Retailers try to thwart holiday shoplifters

Retailers could lose $9 billion this holiday season to thieves. So stores are trying to stay one technological step ahead of the crooks.

Retailers will lose nearly $9 billion this holiday season to thieves. That’s the estimate from a new Centre for Retail Research study commissioned by Checkpoint Systems, which is in the business of reducing what companies lose because of problems like shoplifters, crooked employees and errors.

Money lost because of what retailers call “shrink” -- the difference between expected and actual inventory -- trickles down to law-abiding shoppers. The same study says companies pass the cost of some losses to consumers, adding about $100 to the average family’s holiday shopping bill.

The corporate world has a name for the business of busting thieves: loss prevention. That’s what law enforcement veteran Robert Hanson teaches at Northern Michigan University. He hesitates to say too much about how shoplifters work.

“Well, we don’t want to give people too many ideas,” he chuckles.

Loss prevention professionals see a lot. Even babies can be tools. Strollers are a favorite vehicle for criminals. It turns out one can stash an awful lot in them, hidden under blankets, toys or even inside children’s clothes and diapers.

One of Hanson’s former students saw a woman packing goods into a stroller. Things took a bizarre and disturbing turn when security confronted her outside the store. Hanson says she pulled the child out of the stroller, threw it at the security officer and ran away.

Keith White, senior vice president of loss prevention at Gap Inc., has seen a number of unusual things in his 12 years at the company that includes clothing stores Gap, Banana Republic and Old Navy. His teams have caught people trying everything from stuffing hundreds of dollars of clothes in their socks to using James Bond-like suitcases with false bottoms. They keep watch with a combination of technology and training.

Just as the holiday season brings a spike in sales and shoppers, shoplifters also increase activity. Hot items are in stores, and thieves expect employees to be distracted and overextended by big crowds. White sees an increase in criminal activity this time of year.

“You have to magnify it by about three or four in the last quarter of the year,” White says.

Shoplifters are just part of what companies watch for. Inside jobs by employees actually account for more retail crime. Less common, but dangerous, are organized gangs that target high-value items. They can cart off thousands of dollars in merchandise in less time than it takes to run a TV commercial.

“Within 20 seconds, they’ll have half of that aisle cleared out of makeup, cosmetics, fragrances and out the door,” says Dan Reynolds, a vice president at Checkpoint. “So they’re pretty sophisticated. They’re fast.”

“Booster bags” are tools of the trade. They’re specially lined to foil security tags on products. Companies work to stay ahead of this and other criminal technology. The challenge is to do this without turning stores into fortresses. Preventing theft is no good if it also prevents sales. Locking merchandise behind glass will deter thieves, for example, but law-abiding customers may not buy without a chance to handle the goods.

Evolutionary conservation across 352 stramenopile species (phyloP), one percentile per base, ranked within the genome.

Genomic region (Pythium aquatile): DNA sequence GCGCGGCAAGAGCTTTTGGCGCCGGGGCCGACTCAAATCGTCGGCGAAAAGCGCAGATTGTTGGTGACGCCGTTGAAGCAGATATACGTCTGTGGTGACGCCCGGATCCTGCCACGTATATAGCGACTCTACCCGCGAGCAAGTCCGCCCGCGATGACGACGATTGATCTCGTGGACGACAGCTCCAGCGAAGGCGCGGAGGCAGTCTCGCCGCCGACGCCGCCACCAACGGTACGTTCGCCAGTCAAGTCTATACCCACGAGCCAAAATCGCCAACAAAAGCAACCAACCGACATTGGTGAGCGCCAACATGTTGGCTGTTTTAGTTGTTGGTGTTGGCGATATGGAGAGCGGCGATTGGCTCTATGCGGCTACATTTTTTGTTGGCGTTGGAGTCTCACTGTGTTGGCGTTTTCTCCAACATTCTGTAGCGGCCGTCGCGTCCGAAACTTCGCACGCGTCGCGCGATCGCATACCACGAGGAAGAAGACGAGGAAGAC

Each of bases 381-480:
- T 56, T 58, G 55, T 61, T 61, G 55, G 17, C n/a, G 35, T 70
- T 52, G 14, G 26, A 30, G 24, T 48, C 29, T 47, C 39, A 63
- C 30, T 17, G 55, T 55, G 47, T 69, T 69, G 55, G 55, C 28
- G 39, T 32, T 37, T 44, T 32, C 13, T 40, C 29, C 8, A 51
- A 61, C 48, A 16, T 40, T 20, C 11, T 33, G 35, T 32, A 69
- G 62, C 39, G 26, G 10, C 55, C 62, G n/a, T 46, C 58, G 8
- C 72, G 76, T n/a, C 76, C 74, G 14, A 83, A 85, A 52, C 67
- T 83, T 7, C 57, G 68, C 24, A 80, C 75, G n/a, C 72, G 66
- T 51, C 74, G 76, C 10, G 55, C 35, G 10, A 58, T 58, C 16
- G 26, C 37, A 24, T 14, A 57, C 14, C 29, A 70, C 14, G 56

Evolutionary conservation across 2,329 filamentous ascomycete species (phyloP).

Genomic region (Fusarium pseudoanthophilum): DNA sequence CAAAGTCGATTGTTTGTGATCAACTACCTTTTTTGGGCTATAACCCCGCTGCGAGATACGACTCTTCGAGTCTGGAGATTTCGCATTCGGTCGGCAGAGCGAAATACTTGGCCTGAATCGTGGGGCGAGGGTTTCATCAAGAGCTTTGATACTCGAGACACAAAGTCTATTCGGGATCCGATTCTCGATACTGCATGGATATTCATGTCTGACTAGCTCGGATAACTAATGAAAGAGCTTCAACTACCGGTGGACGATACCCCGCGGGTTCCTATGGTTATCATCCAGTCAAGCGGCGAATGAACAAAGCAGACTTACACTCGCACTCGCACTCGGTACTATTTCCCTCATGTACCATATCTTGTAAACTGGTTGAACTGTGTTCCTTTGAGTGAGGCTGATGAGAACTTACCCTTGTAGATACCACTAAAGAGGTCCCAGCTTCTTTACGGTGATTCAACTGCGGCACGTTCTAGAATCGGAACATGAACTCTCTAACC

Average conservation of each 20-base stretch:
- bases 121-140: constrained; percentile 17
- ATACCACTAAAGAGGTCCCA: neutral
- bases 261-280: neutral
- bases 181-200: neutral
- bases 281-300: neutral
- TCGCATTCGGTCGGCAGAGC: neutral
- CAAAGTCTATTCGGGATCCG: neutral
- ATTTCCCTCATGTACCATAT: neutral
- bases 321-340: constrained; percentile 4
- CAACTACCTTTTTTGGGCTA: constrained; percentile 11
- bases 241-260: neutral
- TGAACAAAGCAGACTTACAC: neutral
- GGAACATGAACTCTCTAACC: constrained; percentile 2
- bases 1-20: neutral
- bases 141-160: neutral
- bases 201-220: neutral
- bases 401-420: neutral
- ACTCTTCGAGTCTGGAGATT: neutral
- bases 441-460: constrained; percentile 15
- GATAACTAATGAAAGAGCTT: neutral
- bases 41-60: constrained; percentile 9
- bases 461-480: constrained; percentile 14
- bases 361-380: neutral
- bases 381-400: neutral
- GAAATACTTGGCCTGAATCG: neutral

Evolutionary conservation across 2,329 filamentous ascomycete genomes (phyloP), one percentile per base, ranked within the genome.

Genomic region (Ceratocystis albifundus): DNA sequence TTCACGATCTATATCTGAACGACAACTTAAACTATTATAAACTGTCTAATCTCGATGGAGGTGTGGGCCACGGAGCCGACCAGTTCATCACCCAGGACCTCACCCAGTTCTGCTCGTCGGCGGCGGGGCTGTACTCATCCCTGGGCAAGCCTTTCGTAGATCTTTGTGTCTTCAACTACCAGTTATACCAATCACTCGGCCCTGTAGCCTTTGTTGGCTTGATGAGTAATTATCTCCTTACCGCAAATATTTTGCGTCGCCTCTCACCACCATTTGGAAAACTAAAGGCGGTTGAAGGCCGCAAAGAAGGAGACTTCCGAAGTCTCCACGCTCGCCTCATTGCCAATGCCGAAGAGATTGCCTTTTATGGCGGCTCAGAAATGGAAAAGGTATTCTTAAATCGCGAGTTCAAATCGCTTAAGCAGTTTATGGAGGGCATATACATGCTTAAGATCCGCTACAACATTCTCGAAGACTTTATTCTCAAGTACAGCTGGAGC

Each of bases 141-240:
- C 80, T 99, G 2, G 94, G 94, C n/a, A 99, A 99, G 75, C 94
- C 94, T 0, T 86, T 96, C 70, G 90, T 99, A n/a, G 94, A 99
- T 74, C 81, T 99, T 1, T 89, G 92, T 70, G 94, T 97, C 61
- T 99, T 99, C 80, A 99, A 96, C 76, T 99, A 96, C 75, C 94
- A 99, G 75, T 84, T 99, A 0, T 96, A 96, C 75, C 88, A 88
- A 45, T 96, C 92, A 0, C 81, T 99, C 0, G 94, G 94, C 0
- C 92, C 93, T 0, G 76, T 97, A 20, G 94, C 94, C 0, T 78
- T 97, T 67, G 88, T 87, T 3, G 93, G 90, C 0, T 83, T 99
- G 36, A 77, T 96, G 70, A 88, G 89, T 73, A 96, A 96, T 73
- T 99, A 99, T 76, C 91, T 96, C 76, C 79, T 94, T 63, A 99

Managing that tension between securing stores and welcoming shoppers is critical to business.

“It’s an ongoing conflict for retailers, particularly in this economy” says Lisa LaBruno, a former prosecutor who now works on loss prevention as a vice president with the advocacy group Retail Industry Leaders Association. “Every sale counts and every happy customer counts.”

The trick is preventing loss from theft, without affecting lost sales.

Mark Garrison: The business of busting thieves has a bland corporate name: loss prevention. That’s the field law enforcement veteran Robert Hanson teaches at Northern Michigan University. I asked him about some of the unusual techniques thieves use.

Robert Hanson: Well, we don’t want to give people too many ideas. (Laughs)

Even babies can be tools. One of his former students saw a woman packing goods into a stroller. Things took a strange turn when security confronted her outside the store.

Hanson: The woman picked up the child from the stroller and threw it at the loss prevention agent and ran away.

Keith White is senior V-P of loss prevention at Gap Inc. His teams have caught people trying everything from stuffing hundreds of dollars of clothes in their socks to James Bond-like suitcases with false bottoms. He always expects a spike in crime around the holiday season, when big crowds and hot items are in stores.

Keith White: You have to magnify it by about three or four in the last quarter of the year.

So-called casual shoplifters are just part of what accounts for what retailers call “shrink,” goods lost to theft and distribution mistakes. Inside jobs by employees actually account for more retail crime than criminal shoppers.

Less common, but dangerous, are organized criminal gangs that target high-value items and use large teams to steal items and sell them. They can cart of thousands of dollars in merchandise in less time than it takes to run a TV commercial, says Checkpoint VP Dan Reynolds.

Dan Reynolds: Within 20 seconds, they’ll have half of that aisle cleared out of makeup, cosmetics, fragrances and out the door. So they’re pretty sophisticated. They’re fast.

“Booster bags” are a tool of the trade, bags with lining to foil the security tags attached to pricey items. Stores work to stay ahead of the technology professional thieves use. The challenge is to do this without turning stores into fortresses. Preventing theft is no good, if it also prevents sales. In New York, I'm Mark Garrison, for Marketplace.

About the author

Mark Garrison is a reporter and substitute host for Marketplace, based in New York.

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